CBN’s new monetary rate to increase cost of housing, home financing

Ripple effects from the Central Bank of Nigeria’s increase of the Monetary Policy Rate (MPR) is expected to affect cost of living, which will impact on property prices and home financing.

The apex bank recently raised the benchmark interest rate by 150 basis points from 11.5 per cent to 13 per cent. MPR is the rate at which the bank lends to commercial banks and often determines cost of funds in the economy.

Sequel to the development, housing experts have expressed worries on the implication. They noted it would increase operating costs, prices of housing and limit profit maximisation for non-creative operators in the industry.

The real estate sector has been battling high inflation, which affect prices of building materials, making housing unaffordable. Nigeria’s official inflation climbed to 16.82 per cent in April (7.82 per cent) above the CBN’s target ceiling of nine per cent.

According to experts, the housing delivery challenges are rooted in three major factors namely, lack of finance, escalating cost of building materials and infrastructural development cost. These problems hamper efforts of private developers and housing agencies to build affordable housing and reduce contribution of the real estate sector to the nation’s Gross Domestic Product (GDP).

Housing development is a capital-intensive venture, which requires huge financial obligations. Getting loans from banks comes with tough requirements and ridiculously high rates making accessibility difficult.

Most times, developers are unable to obtain legal documents that would be required by the bank due to issues relating to perfecting land titles.

To avoid the encumbrances, some developers shun bank loans and rely on alternatives to finance their projects. These include an off-plan sales and partnering funders, which is not as friendly as well, but less stringent than bank loans/credits.

The Managing Partner, Refin Homes Limited, Mr. Kazeem Owolabi, said increasing the cost of borrowing would make it more difficult for developers to operate effectively.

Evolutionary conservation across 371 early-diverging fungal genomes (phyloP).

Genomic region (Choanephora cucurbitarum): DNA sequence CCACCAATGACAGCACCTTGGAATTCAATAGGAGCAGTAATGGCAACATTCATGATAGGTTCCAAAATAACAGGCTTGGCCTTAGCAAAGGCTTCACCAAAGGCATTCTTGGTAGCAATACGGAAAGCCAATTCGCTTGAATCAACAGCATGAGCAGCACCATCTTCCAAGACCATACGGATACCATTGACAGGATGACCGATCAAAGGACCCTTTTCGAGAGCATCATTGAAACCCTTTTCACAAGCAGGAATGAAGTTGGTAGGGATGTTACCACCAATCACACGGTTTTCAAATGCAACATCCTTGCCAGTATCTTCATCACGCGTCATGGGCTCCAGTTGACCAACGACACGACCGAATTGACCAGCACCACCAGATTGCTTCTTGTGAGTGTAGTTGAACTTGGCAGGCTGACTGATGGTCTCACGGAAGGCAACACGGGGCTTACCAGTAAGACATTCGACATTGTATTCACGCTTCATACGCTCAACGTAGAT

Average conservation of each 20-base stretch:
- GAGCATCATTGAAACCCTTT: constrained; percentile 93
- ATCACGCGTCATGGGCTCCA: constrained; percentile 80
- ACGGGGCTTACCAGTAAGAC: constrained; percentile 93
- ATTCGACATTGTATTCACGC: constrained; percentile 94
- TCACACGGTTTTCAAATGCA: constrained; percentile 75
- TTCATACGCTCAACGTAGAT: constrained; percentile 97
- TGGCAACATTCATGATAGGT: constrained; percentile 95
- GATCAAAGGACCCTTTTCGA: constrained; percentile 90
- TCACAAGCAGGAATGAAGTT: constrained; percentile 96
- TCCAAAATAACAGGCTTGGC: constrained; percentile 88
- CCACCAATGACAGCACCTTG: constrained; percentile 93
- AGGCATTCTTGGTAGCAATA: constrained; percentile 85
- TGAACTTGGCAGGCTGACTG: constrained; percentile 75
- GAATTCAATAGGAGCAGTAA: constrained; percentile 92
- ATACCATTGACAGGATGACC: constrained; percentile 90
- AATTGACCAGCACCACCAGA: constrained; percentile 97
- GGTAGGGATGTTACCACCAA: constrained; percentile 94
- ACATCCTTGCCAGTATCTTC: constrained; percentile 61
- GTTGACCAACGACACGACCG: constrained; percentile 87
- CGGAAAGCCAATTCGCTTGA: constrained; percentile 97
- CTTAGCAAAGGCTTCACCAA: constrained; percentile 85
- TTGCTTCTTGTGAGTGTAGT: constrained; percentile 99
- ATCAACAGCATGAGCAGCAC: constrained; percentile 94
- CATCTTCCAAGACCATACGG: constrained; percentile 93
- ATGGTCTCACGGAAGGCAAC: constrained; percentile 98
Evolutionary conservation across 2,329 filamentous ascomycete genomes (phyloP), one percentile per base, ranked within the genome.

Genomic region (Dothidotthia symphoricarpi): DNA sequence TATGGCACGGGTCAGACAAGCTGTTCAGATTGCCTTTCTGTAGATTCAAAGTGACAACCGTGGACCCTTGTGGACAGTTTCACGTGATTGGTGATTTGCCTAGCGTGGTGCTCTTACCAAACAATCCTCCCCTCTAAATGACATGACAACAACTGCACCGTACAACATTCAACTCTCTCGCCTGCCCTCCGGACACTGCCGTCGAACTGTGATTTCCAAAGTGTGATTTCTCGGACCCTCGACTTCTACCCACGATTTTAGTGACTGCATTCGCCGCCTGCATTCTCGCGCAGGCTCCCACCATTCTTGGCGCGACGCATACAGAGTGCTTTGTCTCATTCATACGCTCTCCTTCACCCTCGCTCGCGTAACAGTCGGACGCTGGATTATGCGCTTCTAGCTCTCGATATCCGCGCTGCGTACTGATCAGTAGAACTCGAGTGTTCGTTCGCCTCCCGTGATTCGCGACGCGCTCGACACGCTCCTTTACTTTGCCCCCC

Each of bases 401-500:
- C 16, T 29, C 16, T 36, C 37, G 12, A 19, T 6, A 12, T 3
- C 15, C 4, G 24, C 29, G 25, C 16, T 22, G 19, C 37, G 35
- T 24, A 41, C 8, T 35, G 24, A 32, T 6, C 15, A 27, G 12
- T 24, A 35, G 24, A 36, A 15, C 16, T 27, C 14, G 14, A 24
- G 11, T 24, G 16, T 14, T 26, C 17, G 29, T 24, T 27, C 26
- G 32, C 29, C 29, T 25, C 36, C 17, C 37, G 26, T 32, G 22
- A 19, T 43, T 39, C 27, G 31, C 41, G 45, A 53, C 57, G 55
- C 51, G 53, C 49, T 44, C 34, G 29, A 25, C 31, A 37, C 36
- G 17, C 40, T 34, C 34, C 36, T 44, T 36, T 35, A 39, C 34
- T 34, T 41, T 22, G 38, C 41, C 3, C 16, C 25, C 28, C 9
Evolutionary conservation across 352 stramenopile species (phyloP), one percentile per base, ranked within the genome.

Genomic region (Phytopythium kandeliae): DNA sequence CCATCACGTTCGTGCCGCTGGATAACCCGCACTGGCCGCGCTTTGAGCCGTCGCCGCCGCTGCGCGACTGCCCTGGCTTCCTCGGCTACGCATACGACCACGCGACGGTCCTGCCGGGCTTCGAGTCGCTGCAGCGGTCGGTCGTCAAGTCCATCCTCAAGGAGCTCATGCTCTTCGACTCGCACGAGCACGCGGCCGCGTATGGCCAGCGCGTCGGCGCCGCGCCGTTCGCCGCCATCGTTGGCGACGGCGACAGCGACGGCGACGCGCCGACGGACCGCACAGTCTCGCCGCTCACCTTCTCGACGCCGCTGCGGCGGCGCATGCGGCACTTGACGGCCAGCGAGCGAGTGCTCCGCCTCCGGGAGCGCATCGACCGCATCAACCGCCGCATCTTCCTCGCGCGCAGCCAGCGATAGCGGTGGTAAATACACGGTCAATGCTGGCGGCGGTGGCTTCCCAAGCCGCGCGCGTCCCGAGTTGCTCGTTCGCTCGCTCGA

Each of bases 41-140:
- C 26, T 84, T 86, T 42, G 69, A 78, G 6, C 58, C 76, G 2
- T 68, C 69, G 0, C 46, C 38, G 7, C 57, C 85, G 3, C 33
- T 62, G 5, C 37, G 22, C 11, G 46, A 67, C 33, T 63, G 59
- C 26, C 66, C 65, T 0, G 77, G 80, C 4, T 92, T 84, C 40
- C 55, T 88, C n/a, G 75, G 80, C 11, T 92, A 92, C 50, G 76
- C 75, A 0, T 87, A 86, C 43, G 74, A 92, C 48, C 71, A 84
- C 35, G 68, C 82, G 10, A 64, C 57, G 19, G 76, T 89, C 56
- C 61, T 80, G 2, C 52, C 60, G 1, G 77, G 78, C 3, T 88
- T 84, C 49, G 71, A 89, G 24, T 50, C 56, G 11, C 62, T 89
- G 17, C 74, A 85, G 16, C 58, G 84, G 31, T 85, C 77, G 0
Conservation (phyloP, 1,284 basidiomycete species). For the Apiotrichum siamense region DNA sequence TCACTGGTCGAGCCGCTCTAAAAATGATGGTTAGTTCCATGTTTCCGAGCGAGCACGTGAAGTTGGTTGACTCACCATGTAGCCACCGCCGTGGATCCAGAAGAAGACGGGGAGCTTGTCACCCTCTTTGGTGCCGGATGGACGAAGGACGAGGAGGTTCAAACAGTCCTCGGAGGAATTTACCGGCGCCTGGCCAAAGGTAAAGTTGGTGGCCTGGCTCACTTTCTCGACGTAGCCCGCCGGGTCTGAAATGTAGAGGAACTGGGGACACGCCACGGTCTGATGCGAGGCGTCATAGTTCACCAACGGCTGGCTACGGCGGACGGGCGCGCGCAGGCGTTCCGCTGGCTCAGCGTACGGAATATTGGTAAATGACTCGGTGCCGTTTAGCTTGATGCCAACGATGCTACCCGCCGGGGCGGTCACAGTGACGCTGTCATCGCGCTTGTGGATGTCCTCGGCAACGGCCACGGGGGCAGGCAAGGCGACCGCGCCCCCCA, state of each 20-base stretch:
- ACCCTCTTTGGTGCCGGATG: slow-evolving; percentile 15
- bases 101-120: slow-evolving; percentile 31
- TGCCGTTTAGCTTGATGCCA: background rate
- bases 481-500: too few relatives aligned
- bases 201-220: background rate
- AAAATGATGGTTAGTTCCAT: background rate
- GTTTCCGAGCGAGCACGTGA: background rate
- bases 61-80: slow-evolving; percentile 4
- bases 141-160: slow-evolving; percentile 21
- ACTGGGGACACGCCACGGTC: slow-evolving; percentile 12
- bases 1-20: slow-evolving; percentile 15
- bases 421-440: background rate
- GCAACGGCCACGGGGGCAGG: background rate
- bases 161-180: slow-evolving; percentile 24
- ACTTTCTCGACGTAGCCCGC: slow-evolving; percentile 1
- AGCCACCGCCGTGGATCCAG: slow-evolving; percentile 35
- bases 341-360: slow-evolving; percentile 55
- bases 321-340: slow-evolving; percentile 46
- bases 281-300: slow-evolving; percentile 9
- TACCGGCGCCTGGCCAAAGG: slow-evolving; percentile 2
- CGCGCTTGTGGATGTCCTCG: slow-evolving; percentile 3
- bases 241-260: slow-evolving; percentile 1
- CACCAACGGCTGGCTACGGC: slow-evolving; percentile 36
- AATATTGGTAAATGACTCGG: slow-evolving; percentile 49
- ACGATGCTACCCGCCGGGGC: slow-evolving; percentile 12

According to him, with rate of MPR, the cost of borrowing will be about 30 per cent and cost of housing production will skyrocket, while cost of rent will increase as the developer factors every costs incurred to maximise profits.

The development, he stated, may make prospective investors to shun investment in the real estate market. “Adding to the MPR will only make borrowing very difficult. If you really want to increase frequency of delivery of homes in any economy, there should be easy provision of funding for developers to do their job.

“There are three variables that make borrowing to finance housing important. The developer has to meet up with the variable of time, material cost in the market, which is subject to exchange rate and labour, which will continue to rise. These are not under the control of developers,” he said.

The President, International Real Estate Federation (FIABCI) Nigeria chapter, Mr. Adeniji Adele, argued that the development would be a disincentive to property investment and investors in the country.

He cited the case of the United States of America, where interest rate is about three and one per cent but recently increased to about 3.5 per cent. The increase in the rate, he observed, had a negative effect on the market.

“Be that as it may, some developers in that economy are still developing and borrowing money from the bank. But, in our own case, with 30 per cent, it is killing and l don’t think any developer will continue to go and borrow money from the bank and come to a place like lkoyi and sell properties. It will take the grace of God to break even, ” Adele said.

He further argued that the ripple effects would be on all sectors of the building industry, “It is going to be negative and a disincentive to investors. But that doesn’t mean people will not buy or continue to build houses.”

According to the Principal Partner, Gladstone Opara and Company, Gladstone Opara, most developers have continued to shun the banks for loan due to high interest rate.

He disclosed that his firm was negotiating for a bank guarantee but the bank didn’t want to assist us, “they insisted that what we want is not workable, except we bring 102 per cent of what we want in cash,” Opara said.

The Chief Executive Officer, Fine and Country, West Africa, Udo Okonjo, said the impact is not just on the increase of interest rate but the devaluation of the naira as prices had gone up.

She said that the real estate sector, which shouldn’t be for special people, is unfortunately for special people in Nigeria because of affordability, which is an issue across all levels.

Okonjo said: “And coming from the pandemic in the last two or three years. The real estate sector is not bullish but in a flat shape. Real investors need to put on their creative cap to optimise value, engineer their projects and figure out how to make projects affordable.

“From the pricing point of view, it is not just what you charge but how people pay in terms of construction payment over time from two years to five years. Ultimately, the impact is obvious and it comes down to how you value engineering projects and structure payment in such a way that the participants are now seen as co-investors, instead of developing projects and people coming to buy.”

It is noteworthy that a rise in demand and shortage in supply of housing calls for the need to address issues of affordable housing to halt homelessness in the country.

Credit: The Guardian 13/6/2022


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